The No. 1 mistake? Writing off the music industry just because you're no longer so fully engaged

The tickets don't come cheap, but somehow gigs all over the country remain packed

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All over the country this gloriously sunny weekend, you couldn’t move for music festivals and plain old gigs. From Scotland’s T in the Park, to the Wireless and British Summer Time events in London, not to mention the boutique Lee Festival, Magic Summer in Guildford and, of course the eternally magnificent Rolling Stones in London’s Hyde Park. If none of that grabbed you, there was the Buble of course.

None of it appeared to come cheap. £83 for a Wireless daypass, £95 for the cheaper Stones tickets. But somehow, with the exception of the Friday night at Hyde Park when Elton pulled out with appendicitis, all seemed packed.

This appears to surprise some older people, fuelled by endless reports of the music business being in crisis. Well, it’s a view that’s as out of touch as no longer knowing what’s number one in the charts. Remember how you always used to pride yourself on knowing that? How not to know would signify growing “properly old”?

The monstrously successful Stones are not the exception that proves the rule. The splendid 60- and 70-somethings are by far the biggest act in the world in a business that is notionally, perpetually aimed at youth. The biggest tours of the past decade (and in history) are; U2’s ‘360 degrees’ (by a country mile), the Stones (last time round), ACDC, Madonna and U2 again.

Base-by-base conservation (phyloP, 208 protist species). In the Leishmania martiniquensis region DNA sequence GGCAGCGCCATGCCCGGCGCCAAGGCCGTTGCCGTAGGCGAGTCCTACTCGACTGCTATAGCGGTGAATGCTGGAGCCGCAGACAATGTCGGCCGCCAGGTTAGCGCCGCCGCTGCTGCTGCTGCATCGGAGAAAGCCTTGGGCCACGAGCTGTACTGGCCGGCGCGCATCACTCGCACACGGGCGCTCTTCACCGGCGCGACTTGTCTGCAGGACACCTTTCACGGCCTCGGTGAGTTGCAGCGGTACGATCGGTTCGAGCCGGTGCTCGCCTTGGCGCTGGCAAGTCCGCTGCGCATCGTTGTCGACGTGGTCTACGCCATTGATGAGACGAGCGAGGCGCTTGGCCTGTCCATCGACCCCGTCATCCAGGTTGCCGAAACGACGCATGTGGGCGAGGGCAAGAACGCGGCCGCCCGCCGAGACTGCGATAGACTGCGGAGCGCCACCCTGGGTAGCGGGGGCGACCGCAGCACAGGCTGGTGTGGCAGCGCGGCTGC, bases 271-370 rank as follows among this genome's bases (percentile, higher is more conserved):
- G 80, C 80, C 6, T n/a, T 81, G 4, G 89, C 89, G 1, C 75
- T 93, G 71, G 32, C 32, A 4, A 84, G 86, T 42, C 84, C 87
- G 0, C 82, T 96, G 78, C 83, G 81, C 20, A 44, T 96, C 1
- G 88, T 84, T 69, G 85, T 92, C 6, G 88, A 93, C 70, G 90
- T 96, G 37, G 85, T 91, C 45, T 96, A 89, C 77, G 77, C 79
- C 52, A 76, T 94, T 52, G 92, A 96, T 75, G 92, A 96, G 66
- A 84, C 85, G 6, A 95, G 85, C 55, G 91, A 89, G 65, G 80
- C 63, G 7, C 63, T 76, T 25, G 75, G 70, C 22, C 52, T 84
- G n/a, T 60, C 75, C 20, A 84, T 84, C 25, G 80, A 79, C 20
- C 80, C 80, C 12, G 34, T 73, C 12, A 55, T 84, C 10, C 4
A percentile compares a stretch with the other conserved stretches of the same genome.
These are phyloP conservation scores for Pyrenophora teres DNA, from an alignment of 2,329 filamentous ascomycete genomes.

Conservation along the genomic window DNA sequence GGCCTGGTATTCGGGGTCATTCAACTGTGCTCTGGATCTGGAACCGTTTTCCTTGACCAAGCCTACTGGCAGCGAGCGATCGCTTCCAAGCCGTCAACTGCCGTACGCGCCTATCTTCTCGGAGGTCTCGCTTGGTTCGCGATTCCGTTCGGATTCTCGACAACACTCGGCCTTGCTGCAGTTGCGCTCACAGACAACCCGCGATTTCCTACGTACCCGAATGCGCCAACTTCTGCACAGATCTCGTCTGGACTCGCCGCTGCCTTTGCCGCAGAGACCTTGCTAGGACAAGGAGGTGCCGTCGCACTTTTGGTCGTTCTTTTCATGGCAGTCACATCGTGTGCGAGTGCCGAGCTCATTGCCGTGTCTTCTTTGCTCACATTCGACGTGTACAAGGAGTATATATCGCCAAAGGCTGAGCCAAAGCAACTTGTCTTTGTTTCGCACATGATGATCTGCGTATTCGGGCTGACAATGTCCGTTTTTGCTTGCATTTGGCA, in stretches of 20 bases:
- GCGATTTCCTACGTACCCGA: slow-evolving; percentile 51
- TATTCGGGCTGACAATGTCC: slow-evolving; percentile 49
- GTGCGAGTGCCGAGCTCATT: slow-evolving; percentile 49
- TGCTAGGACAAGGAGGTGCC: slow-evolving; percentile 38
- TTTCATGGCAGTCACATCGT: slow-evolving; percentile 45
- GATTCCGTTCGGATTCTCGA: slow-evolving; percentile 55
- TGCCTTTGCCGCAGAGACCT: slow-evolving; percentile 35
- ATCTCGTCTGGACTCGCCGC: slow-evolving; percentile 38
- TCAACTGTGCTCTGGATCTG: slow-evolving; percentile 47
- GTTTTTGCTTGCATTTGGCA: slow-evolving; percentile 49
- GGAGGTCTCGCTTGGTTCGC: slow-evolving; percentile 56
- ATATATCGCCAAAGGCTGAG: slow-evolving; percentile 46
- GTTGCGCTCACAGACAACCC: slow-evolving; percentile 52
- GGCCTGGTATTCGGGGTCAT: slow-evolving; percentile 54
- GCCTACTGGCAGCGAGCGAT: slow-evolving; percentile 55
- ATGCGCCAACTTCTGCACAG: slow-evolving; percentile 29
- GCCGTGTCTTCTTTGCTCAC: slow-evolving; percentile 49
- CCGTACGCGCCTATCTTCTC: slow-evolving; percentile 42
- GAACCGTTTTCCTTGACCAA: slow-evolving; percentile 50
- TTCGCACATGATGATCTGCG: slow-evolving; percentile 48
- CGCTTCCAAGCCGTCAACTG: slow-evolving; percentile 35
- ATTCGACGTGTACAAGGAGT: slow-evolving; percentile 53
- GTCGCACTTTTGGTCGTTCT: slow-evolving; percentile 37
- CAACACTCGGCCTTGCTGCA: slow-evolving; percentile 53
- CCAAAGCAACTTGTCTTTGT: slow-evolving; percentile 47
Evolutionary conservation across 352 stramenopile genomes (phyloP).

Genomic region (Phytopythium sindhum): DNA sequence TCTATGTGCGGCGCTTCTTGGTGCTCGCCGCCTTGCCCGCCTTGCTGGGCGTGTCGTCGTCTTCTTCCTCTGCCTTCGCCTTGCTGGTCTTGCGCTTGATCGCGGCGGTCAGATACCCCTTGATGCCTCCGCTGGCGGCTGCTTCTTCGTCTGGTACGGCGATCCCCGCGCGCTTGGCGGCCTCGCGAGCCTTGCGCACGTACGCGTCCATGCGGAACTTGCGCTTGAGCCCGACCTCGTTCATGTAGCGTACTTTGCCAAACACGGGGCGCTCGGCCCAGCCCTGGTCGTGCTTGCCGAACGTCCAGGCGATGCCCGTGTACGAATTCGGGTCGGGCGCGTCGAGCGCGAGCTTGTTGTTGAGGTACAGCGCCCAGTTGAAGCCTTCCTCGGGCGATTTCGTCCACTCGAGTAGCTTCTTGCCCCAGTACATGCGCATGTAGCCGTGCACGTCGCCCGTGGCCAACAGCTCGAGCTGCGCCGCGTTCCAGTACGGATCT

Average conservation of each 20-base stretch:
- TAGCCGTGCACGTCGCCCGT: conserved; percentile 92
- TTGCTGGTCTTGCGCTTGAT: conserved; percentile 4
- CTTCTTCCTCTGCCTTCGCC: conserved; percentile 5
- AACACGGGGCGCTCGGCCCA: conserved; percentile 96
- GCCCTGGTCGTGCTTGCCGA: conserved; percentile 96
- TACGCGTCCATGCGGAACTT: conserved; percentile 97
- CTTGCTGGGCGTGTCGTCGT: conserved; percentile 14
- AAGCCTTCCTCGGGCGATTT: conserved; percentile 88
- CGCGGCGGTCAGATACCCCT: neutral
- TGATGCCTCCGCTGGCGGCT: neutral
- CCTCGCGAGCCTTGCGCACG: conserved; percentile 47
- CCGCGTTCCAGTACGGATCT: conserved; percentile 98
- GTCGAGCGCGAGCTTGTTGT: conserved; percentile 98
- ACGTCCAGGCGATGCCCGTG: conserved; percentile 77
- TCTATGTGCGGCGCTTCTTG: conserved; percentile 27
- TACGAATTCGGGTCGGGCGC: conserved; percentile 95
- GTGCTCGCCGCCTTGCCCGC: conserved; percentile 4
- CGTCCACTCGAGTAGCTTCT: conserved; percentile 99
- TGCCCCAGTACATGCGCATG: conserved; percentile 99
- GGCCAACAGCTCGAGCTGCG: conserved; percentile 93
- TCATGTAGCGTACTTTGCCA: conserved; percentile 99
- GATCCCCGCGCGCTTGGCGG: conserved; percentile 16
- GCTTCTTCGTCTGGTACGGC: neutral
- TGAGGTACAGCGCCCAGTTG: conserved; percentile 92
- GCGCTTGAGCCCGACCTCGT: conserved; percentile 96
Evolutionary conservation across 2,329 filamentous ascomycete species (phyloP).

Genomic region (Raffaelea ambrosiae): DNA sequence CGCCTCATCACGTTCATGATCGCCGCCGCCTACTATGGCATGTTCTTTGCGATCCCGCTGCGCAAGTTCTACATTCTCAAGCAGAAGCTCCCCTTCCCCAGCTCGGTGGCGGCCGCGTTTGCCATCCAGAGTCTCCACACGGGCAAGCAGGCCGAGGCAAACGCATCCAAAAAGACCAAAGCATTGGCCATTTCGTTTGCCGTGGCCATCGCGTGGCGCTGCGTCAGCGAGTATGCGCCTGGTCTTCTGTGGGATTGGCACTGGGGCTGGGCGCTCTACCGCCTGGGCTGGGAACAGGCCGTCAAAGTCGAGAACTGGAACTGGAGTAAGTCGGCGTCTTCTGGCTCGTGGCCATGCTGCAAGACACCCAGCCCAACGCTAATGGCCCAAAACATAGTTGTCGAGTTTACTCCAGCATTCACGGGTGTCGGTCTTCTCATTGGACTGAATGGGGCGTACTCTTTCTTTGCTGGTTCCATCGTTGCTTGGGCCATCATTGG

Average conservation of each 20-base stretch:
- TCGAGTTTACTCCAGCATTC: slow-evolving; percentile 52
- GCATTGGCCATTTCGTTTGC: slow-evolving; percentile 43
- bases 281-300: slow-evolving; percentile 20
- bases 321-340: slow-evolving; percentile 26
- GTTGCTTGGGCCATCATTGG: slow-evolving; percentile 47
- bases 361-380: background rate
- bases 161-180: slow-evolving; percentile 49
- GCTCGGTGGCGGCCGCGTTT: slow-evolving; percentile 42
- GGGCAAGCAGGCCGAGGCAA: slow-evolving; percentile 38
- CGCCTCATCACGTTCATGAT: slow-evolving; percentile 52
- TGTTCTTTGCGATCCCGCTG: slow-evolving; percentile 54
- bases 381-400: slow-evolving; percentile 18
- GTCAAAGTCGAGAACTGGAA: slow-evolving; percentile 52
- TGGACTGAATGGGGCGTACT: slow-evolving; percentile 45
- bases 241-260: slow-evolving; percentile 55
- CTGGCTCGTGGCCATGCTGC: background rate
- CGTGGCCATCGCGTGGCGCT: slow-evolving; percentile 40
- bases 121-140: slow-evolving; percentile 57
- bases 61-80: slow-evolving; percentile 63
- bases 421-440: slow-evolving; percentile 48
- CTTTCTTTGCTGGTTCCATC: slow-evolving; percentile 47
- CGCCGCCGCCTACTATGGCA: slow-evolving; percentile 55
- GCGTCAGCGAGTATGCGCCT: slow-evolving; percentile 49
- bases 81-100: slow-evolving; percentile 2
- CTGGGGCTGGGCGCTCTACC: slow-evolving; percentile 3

Throw in over the past two years, Roger Waters’ The Wall and Bruce Springsteen and the picture could not be clearer. Only Lady Gaga and Taylor Swift of acts remotely aimed at the young threaten a list currently rounded out by the Eagles, Take That, Coldplay and…Bon Jovi!

So, boomers and their offspring are listening live to the old music we grew up with. How different a picture it represents to 2013’s top-selling singles and albums. You may be surprised to know that last year was Britain’s record year for singles sales, and this year is booming too, led by Daft Punk’s 'Get Lucky' and Robin Thicke’s 'Blurred Lines'. 27 singles have sold over 300,000 copies this year alone.

Albums sales are a little bit down on last year so far. Apart from the inevitable Now 84. Emeli Sande tops the list, followed by the Les Mis soundtrack and the effervescent Bruno Mars. Daft Punk (again!) is followed by Justin Timberlake, the 19-year-old Jake Bugg (he’ll be huge) and Calvin Harris. Michael Buble is in there too – now he really is an exception that proves the rule.

So, don’t fall into the trap of writing off an industry with which you are no longer so fully engaged. The record companies may whinge, but technology allows us to navigate around them and find our own new, new thing. And, as for that number one in the charts it’s Robin Thicke's 'Blurred Lines'. But you knew that, didn’t you?

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